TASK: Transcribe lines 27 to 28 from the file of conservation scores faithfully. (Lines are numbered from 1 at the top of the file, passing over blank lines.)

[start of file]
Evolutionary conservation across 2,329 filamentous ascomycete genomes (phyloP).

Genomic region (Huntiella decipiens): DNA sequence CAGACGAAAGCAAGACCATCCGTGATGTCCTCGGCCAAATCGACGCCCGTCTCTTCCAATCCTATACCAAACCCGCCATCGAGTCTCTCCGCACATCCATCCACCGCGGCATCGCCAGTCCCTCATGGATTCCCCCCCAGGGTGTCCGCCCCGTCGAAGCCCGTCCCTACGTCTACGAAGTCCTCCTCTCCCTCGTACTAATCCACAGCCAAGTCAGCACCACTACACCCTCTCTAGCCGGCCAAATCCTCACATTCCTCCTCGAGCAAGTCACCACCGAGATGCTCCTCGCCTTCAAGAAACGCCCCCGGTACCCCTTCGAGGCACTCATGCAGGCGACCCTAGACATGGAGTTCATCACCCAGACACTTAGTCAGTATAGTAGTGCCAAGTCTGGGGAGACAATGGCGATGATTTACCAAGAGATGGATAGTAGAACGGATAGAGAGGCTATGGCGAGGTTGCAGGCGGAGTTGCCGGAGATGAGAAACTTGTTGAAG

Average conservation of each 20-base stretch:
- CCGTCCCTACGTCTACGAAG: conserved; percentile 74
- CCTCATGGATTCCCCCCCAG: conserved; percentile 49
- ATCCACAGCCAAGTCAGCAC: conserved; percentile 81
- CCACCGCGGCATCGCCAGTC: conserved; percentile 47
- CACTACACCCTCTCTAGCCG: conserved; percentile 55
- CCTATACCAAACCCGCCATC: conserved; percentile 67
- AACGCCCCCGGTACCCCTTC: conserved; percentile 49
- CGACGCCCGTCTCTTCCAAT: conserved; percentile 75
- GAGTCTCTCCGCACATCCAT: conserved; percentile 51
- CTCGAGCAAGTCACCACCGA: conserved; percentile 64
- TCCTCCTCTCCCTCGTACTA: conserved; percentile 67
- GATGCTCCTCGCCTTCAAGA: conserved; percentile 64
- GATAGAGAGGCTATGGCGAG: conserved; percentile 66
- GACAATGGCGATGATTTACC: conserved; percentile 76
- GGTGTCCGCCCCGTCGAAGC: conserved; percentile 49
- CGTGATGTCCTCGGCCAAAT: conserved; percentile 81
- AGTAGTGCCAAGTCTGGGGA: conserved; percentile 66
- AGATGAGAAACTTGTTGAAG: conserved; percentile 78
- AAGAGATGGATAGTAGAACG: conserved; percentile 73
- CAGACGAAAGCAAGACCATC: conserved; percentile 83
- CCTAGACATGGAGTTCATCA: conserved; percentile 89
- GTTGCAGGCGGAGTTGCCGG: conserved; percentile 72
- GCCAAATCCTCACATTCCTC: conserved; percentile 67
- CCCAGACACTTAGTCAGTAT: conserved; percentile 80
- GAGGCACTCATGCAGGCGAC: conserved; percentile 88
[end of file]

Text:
- CCCAGACACTTAGTCAGTAT: conserved; percentile 80
- GAGGCACTCATGCAGGCGAC: conserved; percentile 88